No one in the last 20 years has made a movie greater than David Lynch’s Blue Velvet. In that 1986 masterpiece, arguably the real launching point of the new independent film movement (it’s hard to imagine Tarantino’s bad-boy virtuosity without it), Lynch fused the beauty and terror of dreams with the hypnotic storytelling excitement of a Hitchcock thriller. A romantic mystery powered by narcotic volts of shock, Blue Velvet seemed at the time — and still does — as total an experience as a movie can be. It’s no surprise, then, that the picture has haunted Lynch’s career as surely as it has haunted most everyone who’s seen it. Simply put: When a filmmaker’s aesthetic is rooted in outrage, in the dramatic possibilities of going up to the edge and then past it, how does he keep upping the ante? In Twin Peaks, Lynch had the imaginative daring to adapt Blue Velvet‘s rhapsodic mood of open-eyed dread to the pulp demands of a weekly soap opera. But since then he has faltered, and always in the same way: In Wild at Heart and Twin Peaks: Fire Walk With Me, he was so transparently out to top himself, to lead us into new realms of the kinky-forbidden, that the films felt showy and inorganic. They were labors of transgression.
Now we have Lost Highway, Lynch’s most audacious spectacle since Blue Velvet, and anyone who has ever been transfixed by his brand of domesticated surrealism will instantly recognize the mood. At the beginning, Lynch seduces us into the story of Fred and Renee Madison (Bill Pullman and Patricia Arquette), a morosely sexy modern couple living in what looks like a wormy hallucination of Los Angeles. He’s a square-jawed saxophone player, she’s a sultry vamp (in Lynchland, that’s a profession), and as the two loll around their spaciously gloomy burnt-orange apartment, exchanging dialogue in the slow, how-did-I-get-here tones of creatures who live underwater, Lynch displays his peerless gift for creeping us out with a minimum of means — the sheer anticipation of horror.
A series of mysterious videocassettes appears in manila envelopes on the Madisons’ doorstep. As they pop each one into the VCR, we see a quietly advancing nightmare: Someone, it seems, is sneaking into their home and filming them as they sleep. Each grainy tape inches that much closer to the marital bed (a Freudian primal scene-turned-slasher film). But what ominous secret lies there? Is she cheating on him? Wandering through what looks like a decadent Hollywood Hills party, Fred encounters a ghoulish, white-faced spectre (played by Robert Blake sans eyebrows) who invites him to make one of the spookier telephone calls in movie history. Evil is everywhere in Lost Highway. It’s not just threatening your home — it’s in your home. It’s in you.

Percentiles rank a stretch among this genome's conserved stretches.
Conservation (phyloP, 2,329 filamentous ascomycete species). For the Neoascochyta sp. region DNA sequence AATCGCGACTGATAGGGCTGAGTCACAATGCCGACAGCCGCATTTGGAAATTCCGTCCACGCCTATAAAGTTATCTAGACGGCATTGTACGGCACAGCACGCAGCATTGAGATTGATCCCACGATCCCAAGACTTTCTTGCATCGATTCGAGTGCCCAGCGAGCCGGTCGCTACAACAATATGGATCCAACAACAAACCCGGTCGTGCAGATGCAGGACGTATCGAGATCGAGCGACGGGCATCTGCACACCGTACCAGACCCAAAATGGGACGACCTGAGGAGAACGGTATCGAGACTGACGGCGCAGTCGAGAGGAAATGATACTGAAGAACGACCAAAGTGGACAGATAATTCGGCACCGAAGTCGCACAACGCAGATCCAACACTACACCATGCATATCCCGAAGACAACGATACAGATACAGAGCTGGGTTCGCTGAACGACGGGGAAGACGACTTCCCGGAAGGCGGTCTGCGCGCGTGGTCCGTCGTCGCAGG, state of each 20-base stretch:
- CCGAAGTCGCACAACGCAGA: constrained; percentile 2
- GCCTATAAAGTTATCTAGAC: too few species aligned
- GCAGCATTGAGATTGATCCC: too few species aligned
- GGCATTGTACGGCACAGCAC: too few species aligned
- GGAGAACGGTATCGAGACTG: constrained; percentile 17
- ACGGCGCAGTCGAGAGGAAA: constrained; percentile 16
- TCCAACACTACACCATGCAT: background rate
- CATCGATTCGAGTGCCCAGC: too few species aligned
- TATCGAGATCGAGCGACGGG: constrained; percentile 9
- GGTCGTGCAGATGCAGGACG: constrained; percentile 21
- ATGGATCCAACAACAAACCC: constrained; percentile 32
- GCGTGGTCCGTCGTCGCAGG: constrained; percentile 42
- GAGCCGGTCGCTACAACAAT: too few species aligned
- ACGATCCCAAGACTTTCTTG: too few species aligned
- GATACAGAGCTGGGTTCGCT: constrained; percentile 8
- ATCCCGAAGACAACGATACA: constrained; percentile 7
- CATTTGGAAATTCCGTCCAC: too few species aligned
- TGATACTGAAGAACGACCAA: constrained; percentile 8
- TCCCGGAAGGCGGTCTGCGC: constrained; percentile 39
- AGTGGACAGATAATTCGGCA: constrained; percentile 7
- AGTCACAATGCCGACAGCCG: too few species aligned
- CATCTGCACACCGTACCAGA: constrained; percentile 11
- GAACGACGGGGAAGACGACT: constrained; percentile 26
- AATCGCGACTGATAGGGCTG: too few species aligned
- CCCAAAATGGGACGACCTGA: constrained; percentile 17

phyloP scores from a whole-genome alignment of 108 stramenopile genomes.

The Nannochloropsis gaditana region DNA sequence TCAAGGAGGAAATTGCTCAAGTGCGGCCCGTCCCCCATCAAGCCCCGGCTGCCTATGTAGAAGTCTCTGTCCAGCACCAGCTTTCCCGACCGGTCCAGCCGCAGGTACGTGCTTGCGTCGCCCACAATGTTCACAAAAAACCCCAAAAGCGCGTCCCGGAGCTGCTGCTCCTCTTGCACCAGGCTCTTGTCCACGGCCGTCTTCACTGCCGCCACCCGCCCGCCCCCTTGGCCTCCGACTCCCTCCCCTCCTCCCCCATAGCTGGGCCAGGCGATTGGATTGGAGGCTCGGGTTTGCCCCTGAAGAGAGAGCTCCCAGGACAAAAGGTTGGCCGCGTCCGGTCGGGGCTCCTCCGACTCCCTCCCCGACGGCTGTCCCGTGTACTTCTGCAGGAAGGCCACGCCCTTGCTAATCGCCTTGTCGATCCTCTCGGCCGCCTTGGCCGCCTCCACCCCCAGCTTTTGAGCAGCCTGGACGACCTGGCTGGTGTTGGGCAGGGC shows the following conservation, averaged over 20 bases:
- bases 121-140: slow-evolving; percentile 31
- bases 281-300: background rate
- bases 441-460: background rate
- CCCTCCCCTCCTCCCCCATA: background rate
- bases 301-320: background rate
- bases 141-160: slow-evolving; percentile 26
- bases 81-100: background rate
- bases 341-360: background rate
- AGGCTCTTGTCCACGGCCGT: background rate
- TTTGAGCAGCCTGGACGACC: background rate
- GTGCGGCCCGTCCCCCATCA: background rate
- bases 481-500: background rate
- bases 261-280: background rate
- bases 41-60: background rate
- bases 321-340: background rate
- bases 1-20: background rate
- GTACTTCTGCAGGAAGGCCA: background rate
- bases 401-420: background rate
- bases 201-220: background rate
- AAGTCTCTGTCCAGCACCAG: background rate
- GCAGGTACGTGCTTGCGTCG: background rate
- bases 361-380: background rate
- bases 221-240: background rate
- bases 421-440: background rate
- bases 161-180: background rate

Up until that point, Lynch’s control is masterly. Then, without warning, he spins Lost Highway onto a different road entirely. There’s a series of gruesome tabloid crime-scene cuts, implying that Fred has murdered his wife and suppressed all memory of the incident (a subliminal echo of the Simpson case). Suddenly, he isn’t Fred anymore. His spirit has somehow passed into Pete Dayton (Balthazar Getty), an adolescent auto mechanic who’s about to get enmeshed in hanky-panky of his own. Fixing the car of a murderous gangster (Robert Loggia), Pete spies the boss’ moll (also played by Arquette) and gets embroiled in a hot, lusty affair with her. We’re suddenly plunged into a classic film-noir triangle, a reverse image of the film’s previous plot (the cuckold has ”become” a guilty adulterer), with the horny hero headed for a self-destructive crash.
Lynch wants us to find resonance in the mysterious nexus of stories: one dream morphing into another. But the morph feels more like a clunky collision. The structural boldness of Lost Highway is all conceptual. The meaning of it remains locked up in Lynch’s head, and so we have more than enough time to notice how conventional the movie has become beneath its thin veneer of pop irony, and how flagrantly the director is repeating himself. Robert Blake’s sawed-off demon? He’s this year’s model of the dwarf from Twin Peaks. Robert Loggia’s raging crime boss? An unscary gloss on Dennis Hopper in Blue Velvet. The opposing ”light” and ”dark” ladies? Blue Velvet again. Arquette, with her ’40s-style curves, is certainly a spellbinding temptress, but Lynch’s sex scenes now feature so much tawny flesh that they’ve relinquished all suggestiveness, like the steamy trysts in mediocre Hollywood thrillers. By the time the film reaches its heart of darkness (it has something to do with a porno movie), Lynch, for the first time, seems to be using avant-garde tricks to pass off as ”taboo” what looks to the naked eye like mere routine sleaze. Lost Highway has scattered moments of Lynch’s poetry, but the film’s ultimate shock is that it isn’t shocking at all.